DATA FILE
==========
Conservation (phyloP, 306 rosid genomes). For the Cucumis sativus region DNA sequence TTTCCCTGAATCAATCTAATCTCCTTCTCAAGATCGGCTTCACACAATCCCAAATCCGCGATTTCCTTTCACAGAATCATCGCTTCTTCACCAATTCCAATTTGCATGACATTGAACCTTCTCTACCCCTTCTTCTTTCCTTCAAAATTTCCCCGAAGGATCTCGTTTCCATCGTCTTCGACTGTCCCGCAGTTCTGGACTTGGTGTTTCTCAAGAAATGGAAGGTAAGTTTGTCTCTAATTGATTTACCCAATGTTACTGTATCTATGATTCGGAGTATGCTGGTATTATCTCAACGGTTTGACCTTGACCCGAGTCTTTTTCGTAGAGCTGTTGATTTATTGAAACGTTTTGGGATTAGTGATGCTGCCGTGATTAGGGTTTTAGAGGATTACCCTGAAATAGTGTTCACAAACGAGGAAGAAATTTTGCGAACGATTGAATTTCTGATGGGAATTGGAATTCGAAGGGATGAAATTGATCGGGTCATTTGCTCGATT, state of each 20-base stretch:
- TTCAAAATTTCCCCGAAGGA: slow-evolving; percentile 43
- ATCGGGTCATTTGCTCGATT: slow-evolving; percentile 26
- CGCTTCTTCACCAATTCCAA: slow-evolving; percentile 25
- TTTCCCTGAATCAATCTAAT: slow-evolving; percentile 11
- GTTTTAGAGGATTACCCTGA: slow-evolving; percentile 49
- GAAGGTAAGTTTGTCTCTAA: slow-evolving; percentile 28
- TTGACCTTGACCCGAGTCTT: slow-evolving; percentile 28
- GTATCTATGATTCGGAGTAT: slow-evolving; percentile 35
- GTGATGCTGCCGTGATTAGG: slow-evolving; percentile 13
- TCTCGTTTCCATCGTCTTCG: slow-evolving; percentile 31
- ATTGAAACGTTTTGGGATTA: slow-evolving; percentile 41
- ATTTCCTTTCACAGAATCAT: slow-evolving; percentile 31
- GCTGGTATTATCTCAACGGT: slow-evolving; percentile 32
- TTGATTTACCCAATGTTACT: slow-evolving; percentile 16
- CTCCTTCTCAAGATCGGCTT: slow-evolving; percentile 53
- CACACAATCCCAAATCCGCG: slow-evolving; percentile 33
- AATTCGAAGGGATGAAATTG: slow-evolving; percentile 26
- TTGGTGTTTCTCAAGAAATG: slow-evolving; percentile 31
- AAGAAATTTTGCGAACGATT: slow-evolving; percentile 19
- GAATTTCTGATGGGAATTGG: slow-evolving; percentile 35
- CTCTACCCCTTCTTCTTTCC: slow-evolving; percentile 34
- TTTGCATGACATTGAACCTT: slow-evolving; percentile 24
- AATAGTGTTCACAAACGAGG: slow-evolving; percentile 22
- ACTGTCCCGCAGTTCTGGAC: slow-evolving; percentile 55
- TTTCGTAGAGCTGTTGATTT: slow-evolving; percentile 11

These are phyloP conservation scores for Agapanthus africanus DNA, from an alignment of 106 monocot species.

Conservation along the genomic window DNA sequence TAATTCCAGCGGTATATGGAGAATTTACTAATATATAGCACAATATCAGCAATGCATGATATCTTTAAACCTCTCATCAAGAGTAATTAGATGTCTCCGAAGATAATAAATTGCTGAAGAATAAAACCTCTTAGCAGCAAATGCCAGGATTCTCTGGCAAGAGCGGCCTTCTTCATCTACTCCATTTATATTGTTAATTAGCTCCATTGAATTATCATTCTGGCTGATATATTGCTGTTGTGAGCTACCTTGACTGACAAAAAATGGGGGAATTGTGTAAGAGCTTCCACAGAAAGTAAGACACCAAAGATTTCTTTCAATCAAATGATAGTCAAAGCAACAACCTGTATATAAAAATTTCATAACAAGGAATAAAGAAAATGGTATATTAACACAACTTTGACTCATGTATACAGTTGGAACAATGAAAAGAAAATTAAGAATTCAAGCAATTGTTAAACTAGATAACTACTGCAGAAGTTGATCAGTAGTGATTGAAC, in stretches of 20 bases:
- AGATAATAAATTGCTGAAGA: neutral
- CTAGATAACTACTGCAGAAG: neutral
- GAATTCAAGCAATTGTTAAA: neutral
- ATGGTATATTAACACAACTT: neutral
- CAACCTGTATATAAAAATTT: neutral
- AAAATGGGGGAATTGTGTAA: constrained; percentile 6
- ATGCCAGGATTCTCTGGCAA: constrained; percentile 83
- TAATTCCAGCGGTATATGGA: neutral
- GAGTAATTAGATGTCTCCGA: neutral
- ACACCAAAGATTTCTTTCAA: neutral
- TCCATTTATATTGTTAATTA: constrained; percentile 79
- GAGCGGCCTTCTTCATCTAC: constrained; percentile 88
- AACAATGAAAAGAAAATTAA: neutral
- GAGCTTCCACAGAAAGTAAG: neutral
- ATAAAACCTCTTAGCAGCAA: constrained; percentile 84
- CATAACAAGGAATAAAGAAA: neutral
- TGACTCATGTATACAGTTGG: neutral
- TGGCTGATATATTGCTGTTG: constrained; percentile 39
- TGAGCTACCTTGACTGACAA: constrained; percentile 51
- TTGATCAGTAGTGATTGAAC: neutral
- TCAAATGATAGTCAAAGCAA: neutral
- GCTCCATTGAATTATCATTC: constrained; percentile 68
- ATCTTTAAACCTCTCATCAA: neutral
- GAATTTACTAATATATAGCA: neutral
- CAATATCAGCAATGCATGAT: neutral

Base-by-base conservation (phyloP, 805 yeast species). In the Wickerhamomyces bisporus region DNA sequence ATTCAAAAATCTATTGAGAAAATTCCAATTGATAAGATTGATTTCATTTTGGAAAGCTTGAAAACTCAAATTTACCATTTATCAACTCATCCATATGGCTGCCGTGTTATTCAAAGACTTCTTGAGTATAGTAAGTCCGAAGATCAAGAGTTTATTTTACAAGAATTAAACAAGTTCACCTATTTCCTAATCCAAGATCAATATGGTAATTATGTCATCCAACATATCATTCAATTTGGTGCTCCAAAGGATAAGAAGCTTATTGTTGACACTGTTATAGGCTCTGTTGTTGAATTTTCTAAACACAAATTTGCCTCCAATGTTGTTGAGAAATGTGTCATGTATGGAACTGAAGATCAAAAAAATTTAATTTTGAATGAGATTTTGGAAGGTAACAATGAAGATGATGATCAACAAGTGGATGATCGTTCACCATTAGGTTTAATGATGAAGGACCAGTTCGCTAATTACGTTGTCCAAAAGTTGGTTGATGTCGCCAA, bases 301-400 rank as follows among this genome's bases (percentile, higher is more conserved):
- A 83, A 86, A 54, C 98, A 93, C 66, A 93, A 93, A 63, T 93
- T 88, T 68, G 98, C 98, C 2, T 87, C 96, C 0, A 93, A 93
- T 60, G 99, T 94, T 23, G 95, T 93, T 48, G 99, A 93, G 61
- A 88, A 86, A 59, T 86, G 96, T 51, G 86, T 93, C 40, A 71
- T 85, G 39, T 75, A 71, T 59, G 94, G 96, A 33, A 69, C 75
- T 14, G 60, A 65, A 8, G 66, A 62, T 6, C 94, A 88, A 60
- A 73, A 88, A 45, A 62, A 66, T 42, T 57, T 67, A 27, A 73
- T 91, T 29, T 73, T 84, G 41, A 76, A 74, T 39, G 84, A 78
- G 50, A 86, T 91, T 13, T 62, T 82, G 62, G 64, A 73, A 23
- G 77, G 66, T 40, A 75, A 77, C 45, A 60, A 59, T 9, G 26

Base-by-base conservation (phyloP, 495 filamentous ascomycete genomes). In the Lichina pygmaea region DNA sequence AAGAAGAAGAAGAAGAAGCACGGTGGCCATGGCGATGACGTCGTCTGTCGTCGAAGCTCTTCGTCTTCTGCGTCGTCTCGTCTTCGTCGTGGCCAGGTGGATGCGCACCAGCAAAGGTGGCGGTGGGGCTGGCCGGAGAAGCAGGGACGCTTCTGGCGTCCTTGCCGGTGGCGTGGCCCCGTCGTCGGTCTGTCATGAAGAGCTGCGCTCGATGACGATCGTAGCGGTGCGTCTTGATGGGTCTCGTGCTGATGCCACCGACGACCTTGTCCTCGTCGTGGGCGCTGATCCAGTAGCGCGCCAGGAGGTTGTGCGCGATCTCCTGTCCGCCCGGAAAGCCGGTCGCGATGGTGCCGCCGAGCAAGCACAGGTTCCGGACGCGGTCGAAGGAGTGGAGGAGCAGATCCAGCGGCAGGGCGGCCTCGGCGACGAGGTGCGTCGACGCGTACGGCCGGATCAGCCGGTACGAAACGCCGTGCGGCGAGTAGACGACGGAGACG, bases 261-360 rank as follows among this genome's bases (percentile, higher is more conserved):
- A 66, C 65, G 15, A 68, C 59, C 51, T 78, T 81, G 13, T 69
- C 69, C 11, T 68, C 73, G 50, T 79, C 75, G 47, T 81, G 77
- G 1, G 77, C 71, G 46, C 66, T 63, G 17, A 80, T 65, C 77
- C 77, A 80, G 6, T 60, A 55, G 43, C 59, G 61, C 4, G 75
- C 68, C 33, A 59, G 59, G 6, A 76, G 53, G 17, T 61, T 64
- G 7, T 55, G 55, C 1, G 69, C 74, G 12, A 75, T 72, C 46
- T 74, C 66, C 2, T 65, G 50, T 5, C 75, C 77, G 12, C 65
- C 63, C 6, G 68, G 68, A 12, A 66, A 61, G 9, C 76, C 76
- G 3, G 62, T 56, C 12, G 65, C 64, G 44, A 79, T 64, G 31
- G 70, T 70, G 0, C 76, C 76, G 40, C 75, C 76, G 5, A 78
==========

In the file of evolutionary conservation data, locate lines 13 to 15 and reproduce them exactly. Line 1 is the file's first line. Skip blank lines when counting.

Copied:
- ATTTCCTTTCACAGAATCAT: slow-evolving; percentile 31
- GCTGGTATTATCTCAACGGT: slow-evolving; percentile 32
- TTGATTTACCCAATGTTACT: slow-evolving; percentile 16